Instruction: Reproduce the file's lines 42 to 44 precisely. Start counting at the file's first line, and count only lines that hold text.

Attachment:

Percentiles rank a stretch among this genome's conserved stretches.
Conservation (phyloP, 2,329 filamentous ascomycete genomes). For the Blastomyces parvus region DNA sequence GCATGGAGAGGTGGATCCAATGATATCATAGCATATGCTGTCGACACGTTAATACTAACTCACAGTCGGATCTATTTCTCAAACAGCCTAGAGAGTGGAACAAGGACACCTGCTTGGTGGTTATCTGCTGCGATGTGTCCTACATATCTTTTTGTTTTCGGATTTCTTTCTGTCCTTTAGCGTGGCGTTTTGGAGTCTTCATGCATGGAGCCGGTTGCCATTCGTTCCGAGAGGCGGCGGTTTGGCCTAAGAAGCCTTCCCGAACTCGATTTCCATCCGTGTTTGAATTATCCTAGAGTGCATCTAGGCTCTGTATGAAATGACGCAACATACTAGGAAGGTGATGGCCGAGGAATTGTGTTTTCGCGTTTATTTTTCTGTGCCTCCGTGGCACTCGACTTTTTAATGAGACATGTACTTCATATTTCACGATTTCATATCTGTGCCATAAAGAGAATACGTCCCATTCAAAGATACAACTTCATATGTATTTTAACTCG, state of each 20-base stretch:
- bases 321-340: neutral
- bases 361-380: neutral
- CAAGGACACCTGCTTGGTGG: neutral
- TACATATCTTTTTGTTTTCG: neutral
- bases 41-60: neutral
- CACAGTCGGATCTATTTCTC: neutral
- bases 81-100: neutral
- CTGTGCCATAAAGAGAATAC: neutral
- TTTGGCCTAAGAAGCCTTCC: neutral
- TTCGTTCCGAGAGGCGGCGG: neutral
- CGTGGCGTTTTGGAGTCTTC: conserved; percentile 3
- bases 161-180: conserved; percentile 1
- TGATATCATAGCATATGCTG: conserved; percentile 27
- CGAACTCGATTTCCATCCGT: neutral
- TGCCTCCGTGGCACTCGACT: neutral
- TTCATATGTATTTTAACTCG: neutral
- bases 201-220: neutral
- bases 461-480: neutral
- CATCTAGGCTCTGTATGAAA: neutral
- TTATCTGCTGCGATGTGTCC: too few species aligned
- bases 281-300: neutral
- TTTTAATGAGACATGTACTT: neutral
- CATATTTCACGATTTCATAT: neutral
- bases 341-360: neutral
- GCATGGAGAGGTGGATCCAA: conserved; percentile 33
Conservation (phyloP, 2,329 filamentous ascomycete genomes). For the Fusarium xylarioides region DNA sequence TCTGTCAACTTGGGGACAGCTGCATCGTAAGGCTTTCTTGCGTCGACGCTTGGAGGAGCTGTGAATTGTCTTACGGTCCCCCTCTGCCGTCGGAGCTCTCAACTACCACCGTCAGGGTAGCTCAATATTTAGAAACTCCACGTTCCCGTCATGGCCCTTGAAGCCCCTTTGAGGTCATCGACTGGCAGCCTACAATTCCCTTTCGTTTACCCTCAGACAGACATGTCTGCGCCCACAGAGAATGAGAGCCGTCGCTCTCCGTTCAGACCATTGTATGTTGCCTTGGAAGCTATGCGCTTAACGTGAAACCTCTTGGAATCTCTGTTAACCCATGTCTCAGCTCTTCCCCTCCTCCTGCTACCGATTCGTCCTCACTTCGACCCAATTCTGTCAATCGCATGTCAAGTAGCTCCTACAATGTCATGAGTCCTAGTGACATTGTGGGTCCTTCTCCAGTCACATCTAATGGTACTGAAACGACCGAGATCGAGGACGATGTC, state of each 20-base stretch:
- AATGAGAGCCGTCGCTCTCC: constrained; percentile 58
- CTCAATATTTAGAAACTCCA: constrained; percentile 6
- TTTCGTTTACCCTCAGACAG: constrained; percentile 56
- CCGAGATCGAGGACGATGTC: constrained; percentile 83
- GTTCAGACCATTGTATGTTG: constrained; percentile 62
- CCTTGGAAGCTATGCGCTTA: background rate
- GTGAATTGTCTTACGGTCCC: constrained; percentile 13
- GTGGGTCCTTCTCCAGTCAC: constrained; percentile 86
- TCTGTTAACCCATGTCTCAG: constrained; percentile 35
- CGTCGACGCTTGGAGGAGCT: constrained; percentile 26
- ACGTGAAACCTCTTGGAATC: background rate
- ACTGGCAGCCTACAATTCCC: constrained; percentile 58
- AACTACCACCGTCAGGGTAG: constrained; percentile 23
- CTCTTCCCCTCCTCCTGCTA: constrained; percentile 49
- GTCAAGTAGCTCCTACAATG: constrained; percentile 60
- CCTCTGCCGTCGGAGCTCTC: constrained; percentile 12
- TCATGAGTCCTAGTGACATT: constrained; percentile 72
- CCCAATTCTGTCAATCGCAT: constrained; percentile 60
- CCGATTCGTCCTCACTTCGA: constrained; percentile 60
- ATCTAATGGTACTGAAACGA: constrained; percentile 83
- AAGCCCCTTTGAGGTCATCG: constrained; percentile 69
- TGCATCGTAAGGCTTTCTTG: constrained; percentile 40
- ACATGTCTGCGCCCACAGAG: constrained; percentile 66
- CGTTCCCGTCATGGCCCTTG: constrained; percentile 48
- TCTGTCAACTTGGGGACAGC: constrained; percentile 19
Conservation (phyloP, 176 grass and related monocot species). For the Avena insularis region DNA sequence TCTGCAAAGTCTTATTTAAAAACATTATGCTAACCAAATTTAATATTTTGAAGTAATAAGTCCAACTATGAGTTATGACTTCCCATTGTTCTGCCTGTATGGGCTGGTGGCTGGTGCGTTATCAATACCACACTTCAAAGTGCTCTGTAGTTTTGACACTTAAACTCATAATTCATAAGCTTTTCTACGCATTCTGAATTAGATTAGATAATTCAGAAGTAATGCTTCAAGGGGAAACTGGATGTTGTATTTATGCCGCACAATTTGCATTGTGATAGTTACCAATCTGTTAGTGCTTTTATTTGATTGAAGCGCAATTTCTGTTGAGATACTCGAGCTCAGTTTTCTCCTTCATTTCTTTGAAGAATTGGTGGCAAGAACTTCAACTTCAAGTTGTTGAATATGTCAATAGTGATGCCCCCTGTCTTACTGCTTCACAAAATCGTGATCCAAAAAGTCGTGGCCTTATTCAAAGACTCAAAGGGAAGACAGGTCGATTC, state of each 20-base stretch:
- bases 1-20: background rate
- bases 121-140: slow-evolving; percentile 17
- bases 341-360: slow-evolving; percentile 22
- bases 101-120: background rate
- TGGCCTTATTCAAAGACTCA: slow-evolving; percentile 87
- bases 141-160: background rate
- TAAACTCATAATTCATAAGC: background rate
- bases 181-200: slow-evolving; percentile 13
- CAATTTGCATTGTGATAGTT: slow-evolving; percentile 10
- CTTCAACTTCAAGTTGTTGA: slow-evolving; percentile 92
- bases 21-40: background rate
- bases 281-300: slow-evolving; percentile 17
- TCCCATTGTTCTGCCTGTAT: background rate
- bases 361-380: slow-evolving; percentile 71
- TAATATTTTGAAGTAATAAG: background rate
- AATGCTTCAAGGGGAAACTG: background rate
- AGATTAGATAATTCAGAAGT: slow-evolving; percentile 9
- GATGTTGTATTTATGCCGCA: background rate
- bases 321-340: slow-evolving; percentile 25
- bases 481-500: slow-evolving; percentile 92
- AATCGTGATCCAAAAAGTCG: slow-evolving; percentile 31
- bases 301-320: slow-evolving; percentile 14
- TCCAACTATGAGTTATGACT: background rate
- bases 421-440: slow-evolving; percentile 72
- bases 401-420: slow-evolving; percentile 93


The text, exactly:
- CTCTTCCCCTCCTCCTGCTA: constrained; percentile 49
- GTCAAGTAGCTCCTACAATG: constrained; percentile 60
- CCTCTGCCGTCGGAGCTCTC: constrained; percentile 12